You have probably seen a lot of Limburger pies lately. So what does make something a pie and not a cake? Limburger pies are baked as a whole. This means that it's not a real traditional Limburger pie when ingredients are added afterwards.
The recipe for the yeast dough I use has been around for generations in my family. My family (from my mothers' side) is from Beek, Limburg. Beek is also the oldest village in The Netherlands. A family comprised of farmers, a `baking house` or bakkusj was present in the back garden.
This was a central place where women from the village came round and bake their pies. Unfortunately, we don't have a photograph of the inside, but we do have one from the outside:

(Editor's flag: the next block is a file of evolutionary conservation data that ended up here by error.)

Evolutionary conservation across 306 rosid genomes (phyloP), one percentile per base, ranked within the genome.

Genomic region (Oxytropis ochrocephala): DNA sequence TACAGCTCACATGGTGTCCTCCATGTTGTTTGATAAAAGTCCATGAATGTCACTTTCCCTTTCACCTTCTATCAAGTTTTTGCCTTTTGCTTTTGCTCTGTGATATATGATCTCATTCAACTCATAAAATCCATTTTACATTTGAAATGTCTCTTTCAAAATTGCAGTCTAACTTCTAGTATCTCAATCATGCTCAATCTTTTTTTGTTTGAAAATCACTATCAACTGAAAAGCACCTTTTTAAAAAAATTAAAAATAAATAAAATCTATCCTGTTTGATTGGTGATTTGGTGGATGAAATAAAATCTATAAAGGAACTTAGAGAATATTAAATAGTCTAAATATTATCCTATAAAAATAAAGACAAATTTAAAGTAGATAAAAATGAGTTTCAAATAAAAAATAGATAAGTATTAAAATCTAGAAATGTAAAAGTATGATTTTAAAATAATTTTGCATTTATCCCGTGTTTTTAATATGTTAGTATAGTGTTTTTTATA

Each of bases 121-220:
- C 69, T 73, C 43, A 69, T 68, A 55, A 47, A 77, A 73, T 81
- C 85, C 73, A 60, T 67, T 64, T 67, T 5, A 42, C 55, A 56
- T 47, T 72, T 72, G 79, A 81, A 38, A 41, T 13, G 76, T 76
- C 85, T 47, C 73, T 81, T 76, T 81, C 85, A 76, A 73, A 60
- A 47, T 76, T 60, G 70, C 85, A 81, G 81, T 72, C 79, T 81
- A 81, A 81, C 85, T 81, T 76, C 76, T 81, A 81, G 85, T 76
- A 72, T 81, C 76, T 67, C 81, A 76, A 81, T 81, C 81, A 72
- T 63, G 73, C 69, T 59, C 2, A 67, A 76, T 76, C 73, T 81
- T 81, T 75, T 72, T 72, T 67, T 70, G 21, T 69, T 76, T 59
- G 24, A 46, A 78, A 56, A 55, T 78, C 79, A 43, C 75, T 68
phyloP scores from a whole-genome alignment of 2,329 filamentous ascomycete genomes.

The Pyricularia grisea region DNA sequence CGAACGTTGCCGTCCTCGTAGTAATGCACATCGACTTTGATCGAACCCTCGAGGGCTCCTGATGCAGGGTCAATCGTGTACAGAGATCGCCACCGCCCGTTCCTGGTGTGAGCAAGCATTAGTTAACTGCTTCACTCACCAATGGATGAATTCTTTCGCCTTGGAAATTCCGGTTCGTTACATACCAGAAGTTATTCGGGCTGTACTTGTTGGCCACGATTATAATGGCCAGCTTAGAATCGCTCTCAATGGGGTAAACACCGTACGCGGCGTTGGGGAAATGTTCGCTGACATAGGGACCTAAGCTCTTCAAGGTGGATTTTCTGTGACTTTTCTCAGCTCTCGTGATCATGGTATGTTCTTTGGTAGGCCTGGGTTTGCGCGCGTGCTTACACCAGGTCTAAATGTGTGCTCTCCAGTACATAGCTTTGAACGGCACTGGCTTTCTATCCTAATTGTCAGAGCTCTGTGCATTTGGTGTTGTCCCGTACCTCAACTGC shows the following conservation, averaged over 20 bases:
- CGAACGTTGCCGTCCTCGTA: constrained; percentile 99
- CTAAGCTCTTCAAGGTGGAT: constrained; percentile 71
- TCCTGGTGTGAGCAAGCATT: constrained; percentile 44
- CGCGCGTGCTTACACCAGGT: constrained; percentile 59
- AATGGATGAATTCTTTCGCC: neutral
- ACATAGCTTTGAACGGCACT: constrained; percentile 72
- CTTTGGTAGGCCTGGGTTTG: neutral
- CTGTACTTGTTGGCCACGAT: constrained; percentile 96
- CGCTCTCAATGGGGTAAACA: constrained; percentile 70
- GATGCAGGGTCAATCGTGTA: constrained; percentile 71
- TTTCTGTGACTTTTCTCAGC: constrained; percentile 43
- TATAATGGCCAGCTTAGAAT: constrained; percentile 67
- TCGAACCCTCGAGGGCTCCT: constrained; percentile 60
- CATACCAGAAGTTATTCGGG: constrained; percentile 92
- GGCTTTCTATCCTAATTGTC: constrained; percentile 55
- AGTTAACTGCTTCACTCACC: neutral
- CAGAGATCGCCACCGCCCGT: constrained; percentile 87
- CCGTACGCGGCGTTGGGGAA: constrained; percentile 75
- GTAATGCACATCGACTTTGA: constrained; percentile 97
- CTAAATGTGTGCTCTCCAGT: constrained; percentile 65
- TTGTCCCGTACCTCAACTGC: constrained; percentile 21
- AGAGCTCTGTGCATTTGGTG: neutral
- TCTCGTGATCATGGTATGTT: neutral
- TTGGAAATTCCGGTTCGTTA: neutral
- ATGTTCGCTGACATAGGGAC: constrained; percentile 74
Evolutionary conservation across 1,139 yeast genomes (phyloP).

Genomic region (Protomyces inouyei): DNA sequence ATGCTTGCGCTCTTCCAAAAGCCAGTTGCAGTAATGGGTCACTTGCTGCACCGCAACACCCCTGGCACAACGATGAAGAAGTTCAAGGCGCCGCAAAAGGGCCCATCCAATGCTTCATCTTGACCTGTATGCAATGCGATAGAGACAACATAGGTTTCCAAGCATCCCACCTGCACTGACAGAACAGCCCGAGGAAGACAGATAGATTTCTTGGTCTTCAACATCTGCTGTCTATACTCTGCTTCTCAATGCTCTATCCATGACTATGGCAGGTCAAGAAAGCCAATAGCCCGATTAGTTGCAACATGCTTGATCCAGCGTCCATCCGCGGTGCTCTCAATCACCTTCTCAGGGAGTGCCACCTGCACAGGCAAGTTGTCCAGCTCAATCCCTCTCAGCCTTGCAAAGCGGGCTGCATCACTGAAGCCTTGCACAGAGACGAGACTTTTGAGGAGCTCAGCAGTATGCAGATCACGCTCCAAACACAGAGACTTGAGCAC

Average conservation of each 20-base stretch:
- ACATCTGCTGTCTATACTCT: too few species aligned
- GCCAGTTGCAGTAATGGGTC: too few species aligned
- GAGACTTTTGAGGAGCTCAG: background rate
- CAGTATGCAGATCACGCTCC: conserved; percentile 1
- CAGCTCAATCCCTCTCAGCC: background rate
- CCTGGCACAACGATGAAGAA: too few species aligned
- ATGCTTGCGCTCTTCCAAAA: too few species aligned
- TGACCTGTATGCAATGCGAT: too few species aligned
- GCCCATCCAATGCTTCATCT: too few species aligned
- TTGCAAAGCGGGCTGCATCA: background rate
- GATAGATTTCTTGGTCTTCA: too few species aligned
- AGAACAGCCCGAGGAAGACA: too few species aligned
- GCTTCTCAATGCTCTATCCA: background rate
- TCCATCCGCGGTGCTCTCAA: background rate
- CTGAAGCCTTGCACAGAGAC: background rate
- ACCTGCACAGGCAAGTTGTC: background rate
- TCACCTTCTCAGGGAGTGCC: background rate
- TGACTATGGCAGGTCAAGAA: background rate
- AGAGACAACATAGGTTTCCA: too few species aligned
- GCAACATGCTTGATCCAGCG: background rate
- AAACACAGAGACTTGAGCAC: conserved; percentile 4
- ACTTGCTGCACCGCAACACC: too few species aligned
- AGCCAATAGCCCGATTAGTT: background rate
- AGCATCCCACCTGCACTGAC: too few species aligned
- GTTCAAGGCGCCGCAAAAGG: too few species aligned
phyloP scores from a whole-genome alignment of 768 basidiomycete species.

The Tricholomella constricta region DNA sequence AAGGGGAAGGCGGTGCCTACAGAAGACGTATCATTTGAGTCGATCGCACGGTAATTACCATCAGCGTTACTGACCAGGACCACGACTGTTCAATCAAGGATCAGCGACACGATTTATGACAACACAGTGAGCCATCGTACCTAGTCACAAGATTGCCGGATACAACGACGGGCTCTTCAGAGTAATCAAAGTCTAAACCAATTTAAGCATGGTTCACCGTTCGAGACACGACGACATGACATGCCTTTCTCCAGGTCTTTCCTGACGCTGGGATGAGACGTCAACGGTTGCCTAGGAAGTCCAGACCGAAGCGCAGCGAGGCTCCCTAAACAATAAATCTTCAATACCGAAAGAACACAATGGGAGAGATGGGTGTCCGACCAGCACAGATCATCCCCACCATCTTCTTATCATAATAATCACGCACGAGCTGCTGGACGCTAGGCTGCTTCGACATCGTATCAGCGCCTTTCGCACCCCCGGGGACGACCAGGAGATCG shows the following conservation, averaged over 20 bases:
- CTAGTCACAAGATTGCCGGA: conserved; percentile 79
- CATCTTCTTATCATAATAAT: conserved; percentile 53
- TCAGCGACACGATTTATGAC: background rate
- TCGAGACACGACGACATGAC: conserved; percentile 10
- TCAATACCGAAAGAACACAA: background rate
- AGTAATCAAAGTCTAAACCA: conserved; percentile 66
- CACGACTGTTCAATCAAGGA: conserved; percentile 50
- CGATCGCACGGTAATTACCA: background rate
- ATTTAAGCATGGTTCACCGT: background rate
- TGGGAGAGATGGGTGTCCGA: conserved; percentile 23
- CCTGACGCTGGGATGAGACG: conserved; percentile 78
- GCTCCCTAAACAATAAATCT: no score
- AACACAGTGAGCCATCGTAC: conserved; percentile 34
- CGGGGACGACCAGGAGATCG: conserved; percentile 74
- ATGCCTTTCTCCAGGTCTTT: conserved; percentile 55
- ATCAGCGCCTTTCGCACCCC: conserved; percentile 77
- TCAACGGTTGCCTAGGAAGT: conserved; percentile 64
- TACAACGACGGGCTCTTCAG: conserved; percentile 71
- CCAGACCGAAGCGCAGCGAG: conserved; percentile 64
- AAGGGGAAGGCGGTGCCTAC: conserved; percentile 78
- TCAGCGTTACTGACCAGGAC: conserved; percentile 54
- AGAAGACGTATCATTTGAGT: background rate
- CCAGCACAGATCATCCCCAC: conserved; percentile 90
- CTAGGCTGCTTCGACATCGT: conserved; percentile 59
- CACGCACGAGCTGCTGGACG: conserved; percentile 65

Creating the yeast dough is easy, the most important part is to knead the dough by hand. The dough will become smooth and elastic when firmly kneaded by hand.
Add butter (50 gram), warm milk (125 ml), flour (250 gram), yeast and sugar (50 gram) in a bowl. Knead on the working surface.
When kneaded properly, the dough will rise beautifully. It will double in size after an hour, and should look like this:
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